WASHINGTON — In 2006 and 2007, Goldman Sachs Group peddled more than $40 billion in securities backed by at least 200,000 risky home mortgages, but never told the buyers it was secretly betting that a sharp drop in U.S. housing prices would send the value of those securities plummeting.
Goldman's sales and its clandestine wagers, completed at the brink of the housing market meltdown, enabled the nation's premier investment bank to pass most of its potential losses to others before a flood of mortgage defaults staggered the U.S. and global economies.
Only later did investors discover that what Goldman had promoted as triple-A rated investments were closer to junk.
Now, pension funds, insurance companies, labor unions and foreign financial institutions that bought those dicey mortgage securities are facing large losses, and a five-month McClatchy investigation has found that Goldman's failure to disclose that it made secret, exotic bets on an imminent housing crash may have violated securities laws.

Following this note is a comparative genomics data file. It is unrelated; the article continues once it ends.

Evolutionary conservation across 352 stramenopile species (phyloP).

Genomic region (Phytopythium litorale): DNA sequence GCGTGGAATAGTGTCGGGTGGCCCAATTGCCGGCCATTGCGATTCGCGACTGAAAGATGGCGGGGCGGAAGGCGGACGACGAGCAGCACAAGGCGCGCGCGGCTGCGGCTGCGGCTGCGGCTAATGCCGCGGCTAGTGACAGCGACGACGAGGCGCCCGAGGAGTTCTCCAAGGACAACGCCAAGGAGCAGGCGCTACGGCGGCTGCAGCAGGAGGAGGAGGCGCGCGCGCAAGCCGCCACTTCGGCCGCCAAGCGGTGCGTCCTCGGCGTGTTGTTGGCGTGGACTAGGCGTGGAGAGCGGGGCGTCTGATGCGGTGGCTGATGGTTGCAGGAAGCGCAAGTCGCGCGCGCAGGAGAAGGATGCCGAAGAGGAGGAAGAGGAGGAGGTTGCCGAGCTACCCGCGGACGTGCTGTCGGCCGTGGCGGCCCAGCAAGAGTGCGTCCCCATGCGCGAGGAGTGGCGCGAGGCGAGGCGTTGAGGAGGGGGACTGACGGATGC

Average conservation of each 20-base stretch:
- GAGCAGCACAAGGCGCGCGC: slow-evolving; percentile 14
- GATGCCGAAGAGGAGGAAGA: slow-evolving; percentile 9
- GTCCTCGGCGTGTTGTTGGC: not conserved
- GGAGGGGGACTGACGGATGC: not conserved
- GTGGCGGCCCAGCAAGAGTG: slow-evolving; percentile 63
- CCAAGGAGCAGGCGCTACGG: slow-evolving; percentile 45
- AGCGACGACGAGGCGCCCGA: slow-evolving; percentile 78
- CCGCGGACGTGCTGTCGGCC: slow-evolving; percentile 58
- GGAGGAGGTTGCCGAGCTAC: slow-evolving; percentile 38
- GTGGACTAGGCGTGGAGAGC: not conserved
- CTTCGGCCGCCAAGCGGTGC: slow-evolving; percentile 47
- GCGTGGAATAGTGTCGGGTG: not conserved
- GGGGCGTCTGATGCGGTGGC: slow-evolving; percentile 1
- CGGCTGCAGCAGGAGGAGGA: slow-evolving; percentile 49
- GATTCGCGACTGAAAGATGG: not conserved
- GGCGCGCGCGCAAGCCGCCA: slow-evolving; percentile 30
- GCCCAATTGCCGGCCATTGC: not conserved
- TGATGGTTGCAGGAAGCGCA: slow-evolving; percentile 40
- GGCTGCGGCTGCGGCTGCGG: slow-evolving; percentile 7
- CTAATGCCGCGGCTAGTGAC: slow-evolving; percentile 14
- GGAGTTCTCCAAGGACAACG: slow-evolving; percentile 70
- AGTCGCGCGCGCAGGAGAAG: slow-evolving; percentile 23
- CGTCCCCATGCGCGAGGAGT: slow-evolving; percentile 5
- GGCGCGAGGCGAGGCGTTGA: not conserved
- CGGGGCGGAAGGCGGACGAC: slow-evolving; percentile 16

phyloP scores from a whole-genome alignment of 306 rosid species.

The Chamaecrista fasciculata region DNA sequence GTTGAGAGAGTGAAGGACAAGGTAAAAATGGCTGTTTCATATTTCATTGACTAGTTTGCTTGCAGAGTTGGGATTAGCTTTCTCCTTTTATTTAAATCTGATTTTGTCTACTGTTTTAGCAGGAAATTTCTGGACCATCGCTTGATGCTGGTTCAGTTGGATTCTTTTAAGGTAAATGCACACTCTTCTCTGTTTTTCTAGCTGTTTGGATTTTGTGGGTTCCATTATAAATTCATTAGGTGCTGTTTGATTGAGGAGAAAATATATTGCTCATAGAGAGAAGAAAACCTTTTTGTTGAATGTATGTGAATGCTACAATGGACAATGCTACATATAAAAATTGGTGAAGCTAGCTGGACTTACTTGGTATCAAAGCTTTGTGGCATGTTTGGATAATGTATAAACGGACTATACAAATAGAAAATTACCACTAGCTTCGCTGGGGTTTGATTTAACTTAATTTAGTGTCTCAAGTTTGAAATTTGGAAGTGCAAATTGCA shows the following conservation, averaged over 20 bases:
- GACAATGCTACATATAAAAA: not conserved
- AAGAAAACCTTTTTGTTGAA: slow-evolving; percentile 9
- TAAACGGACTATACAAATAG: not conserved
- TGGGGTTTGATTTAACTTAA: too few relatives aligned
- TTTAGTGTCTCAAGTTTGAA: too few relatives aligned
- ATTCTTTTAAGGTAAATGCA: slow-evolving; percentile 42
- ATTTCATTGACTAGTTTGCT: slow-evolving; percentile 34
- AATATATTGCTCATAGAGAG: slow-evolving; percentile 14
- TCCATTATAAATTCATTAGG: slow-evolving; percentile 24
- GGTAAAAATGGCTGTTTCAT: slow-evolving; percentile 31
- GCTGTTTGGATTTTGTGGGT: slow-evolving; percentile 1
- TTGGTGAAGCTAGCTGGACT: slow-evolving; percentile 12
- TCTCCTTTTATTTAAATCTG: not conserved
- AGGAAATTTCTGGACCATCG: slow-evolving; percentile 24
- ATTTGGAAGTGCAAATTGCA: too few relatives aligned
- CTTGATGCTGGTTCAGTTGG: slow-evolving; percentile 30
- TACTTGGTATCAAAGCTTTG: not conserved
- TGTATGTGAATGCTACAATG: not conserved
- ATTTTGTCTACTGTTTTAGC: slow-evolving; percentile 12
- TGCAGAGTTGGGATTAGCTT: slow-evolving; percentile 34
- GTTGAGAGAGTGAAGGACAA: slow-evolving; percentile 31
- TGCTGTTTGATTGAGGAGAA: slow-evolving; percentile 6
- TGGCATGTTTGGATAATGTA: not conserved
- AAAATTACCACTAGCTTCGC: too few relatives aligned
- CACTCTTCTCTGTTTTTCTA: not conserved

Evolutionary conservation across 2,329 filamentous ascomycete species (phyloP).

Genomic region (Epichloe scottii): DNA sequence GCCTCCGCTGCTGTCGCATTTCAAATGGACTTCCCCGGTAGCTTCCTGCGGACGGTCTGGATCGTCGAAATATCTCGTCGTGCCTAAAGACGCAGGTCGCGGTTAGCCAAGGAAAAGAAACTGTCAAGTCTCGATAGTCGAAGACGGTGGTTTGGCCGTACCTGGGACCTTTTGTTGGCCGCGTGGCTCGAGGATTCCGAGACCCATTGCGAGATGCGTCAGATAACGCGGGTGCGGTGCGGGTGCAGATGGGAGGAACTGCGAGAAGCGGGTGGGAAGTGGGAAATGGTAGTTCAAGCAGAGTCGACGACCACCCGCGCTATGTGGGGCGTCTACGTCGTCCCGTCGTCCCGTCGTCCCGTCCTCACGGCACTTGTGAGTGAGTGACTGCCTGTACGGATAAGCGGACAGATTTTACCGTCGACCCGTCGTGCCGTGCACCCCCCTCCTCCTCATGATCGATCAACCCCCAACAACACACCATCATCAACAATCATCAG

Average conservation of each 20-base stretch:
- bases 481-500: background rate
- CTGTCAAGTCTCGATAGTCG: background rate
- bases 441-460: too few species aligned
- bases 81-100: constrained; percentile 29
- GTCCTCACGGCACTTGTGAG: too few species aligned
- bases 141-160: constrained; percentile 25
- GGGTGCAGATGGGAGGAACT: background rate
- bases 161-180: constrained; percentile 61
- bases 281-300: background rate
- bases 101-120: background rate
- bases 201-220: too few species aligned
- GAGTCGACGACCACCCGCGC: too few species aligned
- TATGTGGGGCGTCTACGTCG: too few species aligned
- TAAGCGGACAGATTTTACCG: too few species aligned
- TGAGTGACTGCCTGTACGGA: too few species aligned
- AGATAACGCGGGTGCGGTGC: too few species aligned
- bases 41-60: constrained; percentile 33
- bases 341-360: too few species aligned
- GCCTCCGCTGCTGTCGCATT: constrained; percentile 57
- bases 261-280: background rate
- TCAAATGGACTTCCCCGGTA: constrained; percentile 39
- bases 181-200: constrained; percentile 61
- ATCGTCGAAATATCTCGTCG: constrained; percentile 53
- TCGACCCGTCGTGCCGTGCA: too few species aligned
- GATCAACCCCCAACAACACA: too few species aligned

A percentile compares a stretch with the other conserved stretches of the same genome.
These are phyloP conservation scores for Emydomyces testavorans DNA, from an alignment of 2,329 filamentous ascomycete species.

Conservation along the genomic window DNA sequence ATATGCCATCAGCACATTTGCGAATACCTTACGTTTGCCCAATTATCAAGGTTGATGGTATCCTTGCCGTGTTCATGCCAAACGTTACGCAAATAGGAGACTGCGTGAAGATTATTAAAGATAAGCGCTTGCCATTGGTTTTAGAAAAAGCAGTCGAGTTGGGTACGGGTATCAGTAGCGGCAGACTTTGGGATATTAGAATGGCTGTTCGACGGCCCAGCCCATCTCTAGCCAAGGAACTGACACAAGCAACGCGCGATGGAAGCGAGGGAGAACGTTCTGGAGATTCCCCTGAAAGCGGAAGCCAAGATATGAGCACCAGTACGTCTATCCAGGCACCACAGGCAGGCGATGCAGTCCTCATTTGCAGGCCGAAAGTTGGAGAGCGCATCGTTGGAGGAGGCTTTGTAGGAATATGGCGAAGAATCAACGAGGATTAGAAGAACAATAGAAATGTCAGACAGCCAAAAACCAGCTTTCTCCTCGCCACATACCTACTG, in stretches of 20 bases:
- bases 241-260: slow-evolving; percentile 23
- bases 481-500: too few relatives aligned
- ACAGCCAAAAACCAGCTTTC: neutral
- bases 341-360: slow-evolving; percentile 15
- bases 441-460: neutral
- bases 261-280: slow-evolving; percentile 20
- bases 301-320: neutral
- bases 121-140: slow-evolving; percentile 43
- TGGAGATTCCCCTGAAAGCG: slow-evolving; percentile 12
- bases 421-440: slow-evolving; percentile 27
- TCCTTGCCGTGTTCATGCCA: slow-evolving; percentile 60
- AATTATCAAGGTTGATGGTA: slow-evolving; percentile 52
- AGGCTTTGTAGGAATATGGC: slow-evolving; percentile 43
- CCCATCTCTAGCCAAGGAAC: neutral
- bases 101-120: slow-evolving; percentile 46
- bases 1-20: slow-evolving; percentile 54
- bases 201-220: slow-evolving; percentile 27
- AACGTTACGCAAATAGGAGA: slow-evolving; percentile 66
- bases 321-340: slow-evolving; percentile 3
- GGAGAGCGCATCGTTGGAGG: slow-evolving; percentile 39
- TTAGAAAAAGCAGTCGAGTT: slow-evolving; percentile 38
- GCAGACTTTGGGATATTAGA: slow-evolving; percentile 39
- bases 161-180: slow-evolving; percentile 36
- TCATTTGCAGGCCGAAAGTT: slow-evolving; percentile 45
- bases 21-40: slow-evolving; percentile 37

"The Securities and Exchange Commission should be very interested in any financial company that secretly decides a financial product is a loser and then goes out and actively markets that product or very similar products to unsuspecting customers without disclosing its true opinion," said Laurence Kotlikoff, a Boston University economics professor who's proposed a massive overhaul of the nation's banks. "This is fraud and should be prosecuted."
Thursday, October 29, 2009
Saturday, August 22, 2009
The retail investors seem hot and bothered over AIG shares today. They’re up more than 33% just after noon. AIG has been on a tear since Aug. 5, when its shares jumped 63%. Volume surged by 1600%, to 134.9 million from the prior day’s 7.9 million. (No typo.) We still don’t know exactly what stoked flood of interest, although the conventional wisdom was that a short-squeeze and retail-led pile on ahead of AIG’s earnings got it going. Since AIG’s Aug. 4 closing low, the government-controlled insurer is up about 150% just before noon today.